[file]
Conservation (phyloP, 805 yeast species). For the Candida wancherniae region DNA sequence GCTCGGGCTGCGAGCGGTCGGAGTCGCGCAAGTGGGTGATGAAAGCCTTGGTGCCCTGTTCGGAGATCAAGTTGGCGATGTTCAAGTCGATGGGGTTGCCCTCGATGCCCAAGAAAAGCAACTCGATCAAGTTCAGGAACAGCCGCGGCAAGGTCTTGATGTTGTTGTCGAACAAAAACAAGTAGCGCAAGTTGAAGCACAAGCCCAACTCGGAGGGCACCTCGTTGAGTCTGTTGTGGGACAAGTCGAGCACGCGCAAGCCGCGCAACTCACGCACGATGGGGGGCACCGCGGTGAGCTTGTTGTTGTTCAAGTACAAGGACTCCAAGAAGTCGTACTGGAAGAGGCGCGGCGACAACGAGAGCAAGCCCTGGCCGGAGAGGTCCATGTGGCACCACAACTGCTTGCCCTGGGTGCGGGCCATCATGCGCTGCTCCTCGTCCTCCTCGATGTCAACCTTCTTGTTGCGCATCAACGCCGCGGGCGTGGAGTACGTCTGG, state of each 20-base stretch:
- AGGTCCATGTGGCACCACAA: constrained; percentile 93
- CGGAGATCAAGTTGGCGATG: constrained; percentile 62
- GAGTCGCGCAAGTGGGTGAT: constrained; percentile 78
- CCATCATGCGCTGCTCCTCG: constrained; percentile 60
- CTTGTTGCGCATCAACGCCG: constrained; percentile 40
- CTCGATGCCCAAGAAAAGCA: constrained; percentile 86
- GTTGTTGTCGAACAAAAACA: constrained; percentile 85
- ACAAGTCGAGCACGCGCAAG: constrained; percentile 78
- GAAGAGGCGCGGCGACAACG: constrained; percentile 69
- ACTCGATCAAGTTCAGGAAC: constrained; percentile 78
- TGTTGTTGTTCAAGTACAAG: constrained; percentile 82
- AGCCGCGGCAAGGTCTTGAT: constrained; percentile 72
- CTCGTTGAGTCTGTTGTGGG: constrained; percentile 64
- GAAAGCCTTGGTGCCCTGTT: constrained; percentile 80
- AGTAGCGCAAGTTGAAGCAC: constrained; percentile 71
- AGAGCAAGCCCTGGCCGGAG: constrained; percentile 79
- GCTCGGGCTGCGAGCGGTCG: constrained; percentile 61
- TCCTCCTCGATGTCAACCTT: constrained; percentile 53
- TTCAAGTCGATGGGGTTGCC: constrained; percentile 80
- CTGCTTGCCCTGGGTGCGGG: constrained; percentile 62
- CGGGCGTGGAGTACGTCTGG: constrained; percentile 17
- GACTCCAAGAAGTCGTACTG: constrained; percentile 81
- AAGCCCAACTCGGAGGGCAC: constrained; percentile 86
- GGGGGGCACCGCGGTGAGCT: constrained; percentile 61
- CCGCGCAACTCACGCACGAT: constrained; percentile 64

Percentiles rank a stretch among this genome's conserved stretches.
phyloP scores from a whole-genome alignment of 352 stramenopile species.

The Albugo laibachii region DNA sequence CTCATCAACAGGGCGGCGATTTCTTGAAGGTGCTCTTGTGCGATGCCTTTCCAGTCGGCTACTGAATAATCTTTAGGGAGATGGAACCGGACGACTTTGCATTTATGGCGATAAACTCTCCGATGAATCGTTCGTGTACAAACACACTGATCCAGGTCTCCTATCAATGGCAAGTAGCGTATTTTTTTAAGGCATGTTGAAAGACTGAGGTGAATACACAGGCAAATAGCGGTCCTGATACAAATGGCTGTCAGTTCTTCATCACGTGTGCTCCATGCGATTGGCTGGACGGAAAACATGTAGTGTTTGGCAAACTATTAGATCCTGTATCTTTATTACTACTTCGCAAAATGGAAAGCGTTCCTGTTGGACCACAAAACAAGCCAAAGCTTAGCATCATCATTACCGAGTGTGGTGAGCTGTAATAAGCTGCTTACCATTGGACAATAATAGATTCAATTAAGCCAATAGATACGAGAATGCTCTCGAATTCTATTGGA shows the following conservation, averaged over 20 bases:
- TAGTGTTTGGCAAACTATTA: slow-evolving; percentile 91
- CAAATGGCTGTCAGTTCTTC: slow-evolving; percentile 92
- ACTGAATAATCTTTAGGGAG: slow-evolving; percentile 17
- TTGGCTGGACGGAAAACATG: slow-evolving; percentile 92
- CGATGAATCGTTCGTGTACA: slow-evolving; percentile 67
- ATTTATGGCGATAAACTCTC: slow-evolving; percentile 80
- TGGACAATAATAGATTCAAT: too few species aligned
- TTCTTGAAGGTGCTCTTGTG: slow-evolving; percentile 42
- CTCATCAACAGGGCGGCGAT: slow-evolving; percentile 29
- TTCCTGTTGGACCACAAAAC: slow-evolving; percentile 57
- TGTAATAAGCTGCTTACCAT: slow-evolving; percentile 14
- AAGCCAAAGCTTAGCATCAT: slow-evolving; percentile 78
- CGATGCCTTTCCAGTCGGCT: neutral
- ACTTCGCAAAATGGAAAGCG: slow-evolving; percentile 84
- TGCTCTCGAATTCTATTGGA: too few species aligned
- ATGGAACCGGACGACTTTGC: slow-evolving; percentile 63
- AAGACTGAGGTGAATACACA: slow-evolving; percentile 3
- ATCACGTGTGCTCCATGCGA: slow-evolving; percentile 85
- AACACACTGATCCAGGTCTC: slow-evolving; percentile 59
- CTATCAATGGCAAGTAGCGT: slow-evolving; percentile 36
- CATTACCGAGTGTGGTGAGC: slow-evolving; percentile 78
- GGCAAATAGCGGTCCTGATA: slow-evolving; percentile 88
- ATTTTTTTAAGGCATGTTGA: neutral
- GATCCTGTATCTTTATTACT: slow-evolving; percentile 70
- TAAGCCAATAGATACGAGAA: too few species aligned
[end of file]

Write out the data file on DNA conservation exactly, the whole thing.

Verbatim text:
Conservation (phyloP, 805 yeast species). For the Candida wancherniae region DNA sequence GCTCGGGCTGCGAGCGGTCGGAGTCGCGCAAGTGGGTGATGAAAGCCTTGGTGCCCTGTTCGGAGATCAAGTTGGCGATGTTCAAGTCGATGGGGTTGCCCTCGATGCCCAAGAAAAGCAACTCGATCAAGTTCAGGAACAGCCGCGGCAAGGTCTTGATGTTGTTGTCGAACAAAAACAAGTAGCGCAAGTTGAAGCACAAGCCCAACTCGGAGGGCACCTCGTTGAGTCTGTTGTGGGACAAGTCGAGCACGCGCAAGCCGCGCAACTCACGCACGATGGGGGGCACCGCGGTGAGCTTGTTGTTGTTCAAGTACAAGGACTCCAAGAAGTCGTACTGGAAGAGGCGCGGCGACAACGAGAGCAAGCCCTGGCCGGAGAGGTCCATGTGGCACCACAACTGCTTGCCCTGGGTGCGGGCCATCATGCGCTGCTCCTCGTCCTCCTCGATGTCAACCTTCTTGTTGCGCATCAACGCCGCGGGCGTGGAGTACGTCTGG, state of each 20-base stretch:
- AGGTCCATGTGGCACCACAA: constrained; percentile 93
- CGGAGATCAAGTTGGCGATG: constrained; percentile 62
- GAGTCGCGCAAGTGGGTGAT: constrained; percentile 78
- CCATCATGCGCTGCTCCTCG: constrained; percentile 60
- CTTGTTGCGCATCAACGCCG: constrained; percentile 40
- CTCGATGCCCAAGAAAAGCA: constrained; percentile 86
- GTTGTTGTCGAACAAAAACA: constrained; percentile 85
- ACAAGTCGAGCACGCGCAAG: constrained; percentile 78
- GAAGAGGCGCGGCGACAACG: constrained; percentile 69
- ACTCGATCAAGTTCAGGAAC: constrained; percentile 78
- TGTTGTTGTTCAAGTACAAG: constrained; percentile 82
- AGCCGCGGCAAGGTCTTGAT: constrained; percentile 72
- CTCGTTGAGTCTGTTGTGGG: constrained; percentile 64
- GAAAGCCTTGGTGCCCTGTT: constrained; percentile 80
- AGTAGCGCAAGTTGAAGCAC: constrained; percentile 71
- AGAGCAAGCCCTGGCCGGAG: constrained; percentile 79
- GCTCGGGCTGCGAGCGGTCG: constrained; percentile 61
- TCCTCCTCGATGTCAACCTT: constrained; percentile 53
- TTCAAGTCGATGGGGTTGCC: constrained; percentile 80
- CTGCTTGCCCTGGGTGCGGG: constrained; percentile 62
- CGGGCGTGGAGTACGTCTGG: constrained; percentile 17
- GACTCCAAGAAGTCGTACTG: constrained; percentile 81
- AAGCCCAACTCGGAGGGCAC: constrained; percentile 86
- GGGGGGCACCGCGGTGAGCT: constrained; percentile 61
- CCGCGCAACTCACGCACGAT: constrained; percentile 64

Percentiles rank a stretch among this genome's conserved stretches.
phyloP scores from a whole-genome alignment of 352 stramenopile species.

The Albugo laibachii region DNA sequence CTCATCAACAGGGCGGCGATTTCTTGAAGGTGCTCTTGTGCGATGCCTTTCCAGTCGGCTACTGAATAATCTTTAGGGAGATGGAACCGGACGACTTTGCATTTATGGCGATAAACTCTCCGATGAATCGTTCGTGTACAAACACACTGATCCAGGTCTCCTATCAATGGCAAGTAGCGTATTTTTTTAAGGCATGTTGAAAGACTGAGGTGAATACACAGGCAAATAGCGGTCCTGATACAAATGGCTGTCAGTTCTTCATCACGTGTGCTCCATGCGATTGGCTGGACGGAAAACATGTAGTGTTTGGCAAACTATTAGATCCTGTATCTTTATTACTACTTCGCAAAATGGAAAGCGTTCCTGTTGGACCACAAAACAAGCCAAAGCTTAGCATCATCATTACCGAGTGTGGTGAGCTGTAATAAGCTGCTTACCATTGGACAATAATAGATTCAATTAAGCCAATAGATACGAGAATGCTCTCGAATTCTATTGGA shows the following conservation, averaged over 20 bases:
- TAGTGTTTGGCAAACTATTA: slow-evolving; percentile 91
- CAAATGGCTGTCAGTTCTTC: slow-evolving; percentile 92
- ACTGAATAATCTTTAGGGAG: slow-evolving; percentile 17
- TTGGCTGGACGGAAAACATG: slow-evolving; percentile 92
- CGATGAATCGTTCGTGTACA: slow-evolving; percentile 67
- ATTTATGGCGATAAACTCTC: slow-evolving; percentile 80
- TGGACAATAATAGATTCAAT: too few species aligned
- TTCTTGAAGGTGCTCTTGTG: slow-evolving; percentile 42
- CTCATCAACAGGGCGGCGAT: slow-evolving; percentile 29
- TTCCTGTTGGACCACAAAAC: slow-evolving; percentile 57
- TGTAATAAGCTGCTTACCAT: slow-evolving; percentile 14
- AAGCCAAAGCTTAGCATCAT: slow-evolving; percentile 78
- CGATGCCTTTCCAGTCGGCT: neutral
- ACTTCGCAAAATGGAAAGCG: slow-evolving; percentile 84
- TGCTCTCGAATTCTATTGGA: too few species aligned
- ATGGAACCGGACGACTTTGC: slow-evolving; percentile 63
- AAGACTGAGGTGAATACACA: slow-evolving; percentile 3
- ATCACGTGTGCTCCATGCGA: slow-evolving; percentile 85
- AACACACTGATCCAGGTCTC: slow-evolving; percentile 59
- CTATCAATGGCAAGTAGCGT: slow-evolving; percentile 36
- CATTACCGAGTGTGGTGAGC: slow-evolving; percentile 78
- GGCAAATAGCGGTCCTGATA: slow-evolving; percentile 88
- ATTTTTTTAAGGCATGTTGA: neutral
- GATCCTGTATCTTTATTACT: slow-evolving; percentile 70
- TAAGCCAATAGATACGAGAA: too few species aligned